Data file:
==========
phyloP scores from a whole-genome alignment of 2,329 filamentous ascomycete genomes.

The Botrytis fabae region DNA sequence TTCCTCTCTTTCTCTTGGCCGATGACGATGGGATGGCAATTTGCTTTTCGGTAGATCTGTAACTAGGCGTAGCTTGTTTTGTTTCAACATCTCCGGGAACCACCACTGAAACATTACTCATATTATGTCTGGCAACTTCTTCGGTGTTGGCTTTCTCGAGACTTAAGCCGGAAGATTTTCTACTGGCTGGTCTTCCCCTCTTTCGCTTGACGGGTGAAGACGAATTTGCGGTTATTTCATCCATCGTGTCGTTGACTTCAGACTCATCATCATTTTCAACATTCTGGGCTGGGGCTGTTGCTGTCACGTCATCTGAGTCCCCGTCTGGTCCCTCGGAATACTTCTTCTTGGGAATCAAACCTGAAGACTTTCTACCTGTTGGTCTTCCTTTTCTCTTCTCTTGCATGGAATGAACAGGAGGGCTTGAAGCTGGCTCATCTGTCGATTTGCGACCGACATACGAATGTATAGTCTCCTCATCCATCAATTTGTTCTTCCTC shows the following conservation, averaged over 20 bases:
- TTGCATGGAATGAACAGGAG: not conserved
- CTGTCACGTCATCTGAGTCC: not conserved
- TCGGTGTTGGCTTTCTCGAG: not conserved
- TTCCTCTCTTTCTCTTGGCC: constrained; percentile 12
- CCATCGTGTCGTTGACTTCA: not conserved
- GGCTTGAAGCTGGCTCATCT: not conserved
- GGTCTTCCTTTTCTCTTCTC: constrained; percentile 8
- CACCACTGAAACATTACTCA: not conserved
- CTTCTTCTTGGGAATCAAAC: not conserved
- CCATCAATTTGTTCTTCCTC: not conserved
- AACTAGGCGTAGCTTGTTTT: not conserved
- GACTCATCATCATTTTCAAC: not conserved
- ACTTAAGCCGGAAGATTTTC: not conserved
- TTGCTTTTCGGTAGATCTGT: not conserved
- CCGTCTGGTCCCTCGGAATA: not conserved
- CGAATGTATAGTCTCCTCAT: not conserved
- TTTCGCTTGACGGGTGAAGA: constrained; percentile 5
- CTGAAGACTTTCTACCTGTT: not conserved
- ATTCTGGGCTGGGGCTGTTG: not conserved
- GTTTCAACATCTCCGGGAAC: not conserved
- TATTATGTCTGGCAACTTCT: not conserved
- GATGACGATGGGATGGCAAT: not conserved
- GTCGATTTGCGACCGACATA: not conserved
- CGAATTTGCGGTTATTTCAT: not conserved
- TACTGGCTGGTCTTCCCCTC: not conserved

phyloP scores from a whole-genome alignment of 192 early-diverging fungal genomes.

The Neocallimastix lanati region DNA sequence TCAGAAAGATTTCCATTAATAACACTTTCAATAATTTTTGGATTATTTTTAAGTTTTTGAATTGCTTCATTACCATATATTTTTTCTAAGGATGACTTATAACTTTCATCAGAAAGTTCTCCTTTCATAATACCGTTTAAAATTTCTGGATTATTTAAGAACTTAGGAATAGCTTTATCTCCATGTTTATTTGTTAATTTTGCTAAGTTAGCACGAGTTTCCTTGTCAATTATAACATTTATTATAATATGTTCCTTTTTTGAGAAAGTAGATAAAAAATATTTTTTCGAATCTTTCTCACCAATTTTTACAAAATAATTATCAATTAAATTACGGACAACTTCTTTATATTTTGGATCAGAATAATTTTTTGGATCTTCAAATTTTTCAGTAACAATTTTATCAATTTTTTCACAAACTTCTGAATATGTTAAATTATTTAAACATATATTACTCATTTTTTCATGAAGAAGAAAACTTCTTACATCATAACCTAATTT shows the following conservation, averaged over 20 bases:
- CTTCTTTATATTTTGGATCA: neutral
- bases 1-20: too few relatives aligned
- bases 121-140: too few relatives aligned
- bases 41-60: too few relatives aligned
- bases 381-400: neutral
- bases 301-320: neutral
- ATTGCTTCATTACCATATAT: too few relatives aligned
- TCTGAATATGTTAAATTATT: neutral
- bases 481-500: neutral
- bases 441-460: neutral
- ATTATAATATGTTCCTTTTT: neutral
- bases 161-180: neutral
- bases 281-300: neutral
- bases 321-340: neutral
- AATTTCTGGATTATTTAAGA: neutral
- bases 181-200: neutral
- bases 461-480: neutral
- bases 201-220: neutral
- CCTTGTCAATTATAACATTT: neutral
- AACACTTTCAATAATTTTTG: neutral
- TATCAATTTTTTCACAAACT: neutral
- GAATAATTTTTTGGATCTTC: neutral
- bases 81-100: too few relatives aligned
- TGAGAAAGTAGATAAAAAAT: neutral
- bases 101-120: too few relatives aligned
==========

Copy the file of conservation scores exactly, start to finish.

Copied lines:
phyloP scores from a whole-genome alignment of 2,329 filamentous ascomycete genomes.

The Botrytis fabae region DNA sequence TTCCTCTCTTTCTCTTGGCCGATGACGATGGGATGGCAATTTGCTTTTCGGTAGATCTGTAACTAGGCGTAGCTTGTTTTGTTTCAACATCTCCGGGAACCACCACTGAAACATTACTCATATTATGTCTGGCAACTTCTTCGGTGTTGGCTTTCTCGAGACTTAAGCCGGAAGATTTTCTACTGGCTGGTCTTCCCCTCTTTCGCTTGACGGGTGAAGACGAATTTGCGGTTATTTCATCCATCGTGTCGTTGACTTCAGACTCATCATCATTTTCAACATTCTGGGCTGGGGCTGTTGCTGTCACGTCATCTGAGTCCCCGTCTGGTCCCTCGGAATACTTCTTCTTGGGAATCAAACCTGAAGACTTTCTACCTGTTGGTCTTCCTTTTCTCTTCTCTTGCATGGAATGAACAGGAGGGCTTGAAGCTGGCTCATCTGTCGATTTGCGACCGACATACGAATGTATAGTCTCCTCATCCATCAATTTGTTCTTCCTC shows the following conservation, averaged over 20 bases:
- TTGCATGGAATGAACAGGAG: not conserved
- CTGTCACGTCATCTGAGTCC: not conserved
- TCGGTGTTGGCTTTCTCGAG: not conserved
- TTCCTCTCTTTCTCTTGGCC: constrained; percentile 12
- CCATCGTGTCGTTGACTTCA: not conserved
- GGCTTGAAGCTGGCTCATCT: not conserved
- GGTCTTCCTTTTCTCTTCTC: constrained; percentile 8
- CACCACTGAAACATTACTCA: not conserved
- CTTCTTCTTGGGAATCAAAC: not conserved
- CCATCAATTTGTTCTTCCTC: not conserved
- AACTAGGCGTAGCTTGTTTT: not conserved
- GACTCATCATCATTTTCAAC: not conserved
- ACTTAAGCCGGAAGATTTTC: not conserved
- TTGCTTTTCGGTAGATCTGT: not conserved
- CCGTCTGGTCCCTCGGAATA: not conserved
- CGAATGTATAGTCTCCTCAT: not conserved
- TTTCGCTTGACGGGTGAAGA: constrained; percentile 5
- CTGAAGACTTTCTACCTGTT: not conserved
- ATTCTGGGCTGGGGCTGTTG: not conserved
- GTTTCAACATCTCCGGGAAC: not conserved
- TATTATGTCTGGCAACTTCT: not conserved
- GATGACGATGGGATGGCAAT: not conserved
- GTCGATTTGCGACCGACATA: not conserved
- CGAATTTGCGGTTATTTCAT: not conserved
- TACTGGCTGGTCTTCCCCTC: not conserved

phyloP scores from a whole-genome alignment of 192 early-diverging fungal genomes.

The Neocallimastix lanati region DNA sequence TCAGAAAGATTTCCATTAATAACACTTTCAATAATTTTTGGATTATTTTTAAGTTTTTGAATTGCTTCATTACCATATATTTTTTCTAAGGATGACTTATAACTTTCATCAGAAAGTTCTCCTTTCATAATACCGTTTAAAATTTCTGGATTATTTAAGAACTTAGGAATAGCTTTATCTCCATGTTTATTTGTTAATTTTGCTAAGTTAGCACGAGTTTCCTTGTCAATTATAACATTTATTATAATATGTTCCTTTTTTGAGAAAGTAGATAAAAAATATTTTTTCGAATCTTTCTCACCAATTTTTACAAAATAATTATCAATTAAATTACGGACAACTTCTTTATATTTTGGATCAGAATAATTTTTTGGATCTTCAAATTTTTCAGTAACAATTTTATCAATTTTTTCACAAACTTCTGAATATGTTAAATTATTTAAACATATATTACTCATTTTTTCATGAAGAAGAAAACTTCTTACATCATAACCTAATTT shows the following conservation, averaged over 20 bases:
- CTTCTTTATATTTTGGATCA: neutral
- bases 1-20: too few relatives aligned
- bases 121-140: too few relatives aligned
- bases 41-60: too few relatives aligned
- bases 381-400: neutral
- bases 301-320: neutral
- ATTGCTTCATTACCATATAT: too few relatives aligned
- TCTGAATATGTTAAATTATT: neutral
- bases 481-500: neutral
- bases 441-460: neutral
- ATTATAATATGTTCCTTTTT: neutral
- bases 161-180: neutral
- bases 281-300: neutral
- bases 321-340: neutral
- AATTTCTGGATTATTTAAGA: neutral
- bases 181-200: neutral
- bases 461-480: neutral
- bases 201-220: neutral
- CCTTGTCAATTATAACATTT: neutral
- AACACTTTCAATAATTTTTG: neutral
- TATCAATTTTTTCACAAACT: neutral
- GAATAATTTTTTGGATCTTC: neutral
- bases 81-100: too few relatives aligned
- TGAGAAAGTAGATAAAAAAT: neutral
- bases 101-120: too few relatives aligned